Lets face it, most chickens look the same; they are either a brown or a speckled bird with little or no intelligence. They lay eggs and you eat them on a Sunday. OK, so perhaps for those of us who do actually have an interest in chickens this is not …
There are a few things to keep in mind to ensure you get a good supply of eggs and store them correctly before they reach your plate.
Between June and July, there are lots of young fox cubs learning how to hunt and during this time, they are testing my electric fence, on the look out for a cheeky chicken snack!
There is a lot of marketing, promoting eggs that are high in omega-3 fatty acids, but do you know how to get your hens producing rich omega-3 eggs?
This month, I am extremely pleased to welcome Jeremy Hobson to our blog. Jeremy is the author of numerous poultry books and magazine articles about poultry keeping which have taught me so much over the years.
Although Jeremy may be no spring chicken himself, (Jeremy’s words not mine…!) here he suggests some ways of preparing for and ensuring healthy, early, chicks from your breeding stock.
It’s that time of year again when chickens go into moult. This signifies the end of the laying period and can be quite alarming the first time you see your hens almost ‘oven-ready’ but there are a few things you can feed to encourage quick feathering.
After a recent post about sexing chicks, I mentioned a little bit about sex-linked crosses. I’m certainly no expert on the subject, but I do know a man who is!
I have great pleasure in welcoming Grant Brereton, poultry genetics expert as this months guest blogger who is going to answer some questions he has been sent on sex-linked crosses and their subsequent offspring.
This week, I am sorting the boys from the girls from my last hatch and there’s always a chance of getting it wrong!
My Light Sussex hens are looking a little ‘worn out’ feather wise after having been mated over the past few months. I have been taking a look at some of the photos I took in the spring when they were looking so much better.
It gives me great pleasure to have Veronica Mayhew providing a guest post for my blog this month. Veronica has been selling antiquarian poultry books and memorabilia for over 30 years.
I never seem to tire of incubating and hatching chicks, it’s always an amazing moment seeing chicks emerge from their shell and start peeping. My current batch of Light Sussex chicken eggs are 8 day into incubation and this week I have been candling them.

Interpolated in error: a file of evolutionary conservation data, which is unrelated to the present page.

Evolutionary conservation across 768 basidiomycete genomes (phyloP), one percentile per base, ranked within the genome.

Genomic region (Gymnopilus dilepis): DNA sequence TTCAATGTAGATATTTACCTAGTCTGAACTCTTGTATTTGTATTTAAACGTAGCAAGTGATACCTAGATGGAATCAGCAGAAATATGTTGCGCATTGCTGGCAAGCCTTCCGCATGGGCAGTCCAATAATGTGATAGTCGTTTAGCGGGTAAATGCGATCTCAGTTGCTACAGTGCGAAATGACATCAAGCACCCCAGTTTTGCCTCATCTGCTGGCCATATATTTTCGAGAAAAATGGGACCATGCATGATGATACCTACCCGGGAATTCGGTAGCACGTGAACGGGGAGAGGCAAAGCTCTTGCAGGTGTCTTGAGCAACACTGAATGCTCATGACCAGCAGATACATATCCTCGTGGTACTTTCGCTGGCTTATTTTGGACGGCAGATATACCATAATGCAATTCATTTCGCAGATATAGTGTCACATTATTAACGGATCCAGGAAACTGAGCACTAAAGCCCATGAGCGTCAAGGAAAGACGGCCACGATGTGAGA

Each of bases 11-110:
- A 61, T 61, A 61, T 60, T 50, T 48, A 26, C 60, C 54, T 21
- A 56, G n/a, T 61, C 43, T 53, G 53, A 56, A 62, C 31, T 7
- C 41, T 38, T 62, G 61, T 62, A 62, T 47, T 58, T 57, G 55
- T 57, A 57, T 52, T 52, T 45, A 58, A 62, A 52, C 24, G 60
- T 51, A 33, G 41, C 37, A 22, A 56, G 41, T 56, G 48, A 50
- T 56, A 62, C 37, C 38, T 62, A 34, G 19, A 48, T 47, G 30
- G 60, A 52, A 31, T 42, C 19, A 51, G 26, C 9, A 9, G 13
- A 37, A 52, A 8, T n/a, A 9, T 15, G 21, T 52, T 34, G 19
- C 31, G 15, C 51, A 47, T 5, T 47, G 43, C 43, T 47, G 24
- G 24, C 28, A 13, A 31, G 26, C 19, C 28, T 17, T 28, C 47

It has been a sunny bank holiday weekend (for a change) and I have been re-seeding part of my poultry run with a special grass seed for poultry called ‘diverse poultry mix’.
Just how much of a risk do backy poultry keepers really present the poultry industry? They are a molehill in the mountain range of food production but perhaps it’s time their traditional techniques were engaged and explored and not battered when surrounded by industrial practices that contain so many question marks.
As the weather starts to warm up and I open the vents up on my chicken houses, I realise that this has to be one of the most important factors of any chicken house design.
The chickens are laying well again, despite the exceptionally cold weather for this time of year. I have been providing them with an additional handful of mixed corn to keep them warm and started to think about yolk colour.
This week, I find the reason my chickens have stopped laying is due to them carrying roundworms. I moved my chickens into their new runs at the end of last year and had treated them with Flubenvet wormer as I always do around October / November time. I treat my …
The winter is a good time to plant trees so I have been creating a traditional ‘poultry orchard’ to provide my birds with shade and our family some fruit in the future.
The white Aylesbury is, and deservedly, a universal favourite. Its snowy plumage and comfortable comportment make it a credit to the poultry yard, while its broad and deep breast and its ample back, convey the assurance that its satisfaction will not cease at its death. In parts of Buckinghamshire, England, …
The Chocolate Orpington is a relatively new colour of Orpington and currently to my knowledge only exists in bantam size although I’m sure it won’t be long before they are crossed into large fowl. The choc gene responsible for the chocolate colour was discovered by the late Dr. Clive Carefoot …
One of the main attractions of the Marans breed (and please note they are ‘Marans’ after the town in France not ‘Maran’) is the dark chocolate brown colour of the eggs. As a utility bird, both the colour and the quantity of eggs are important and it is relatively easy …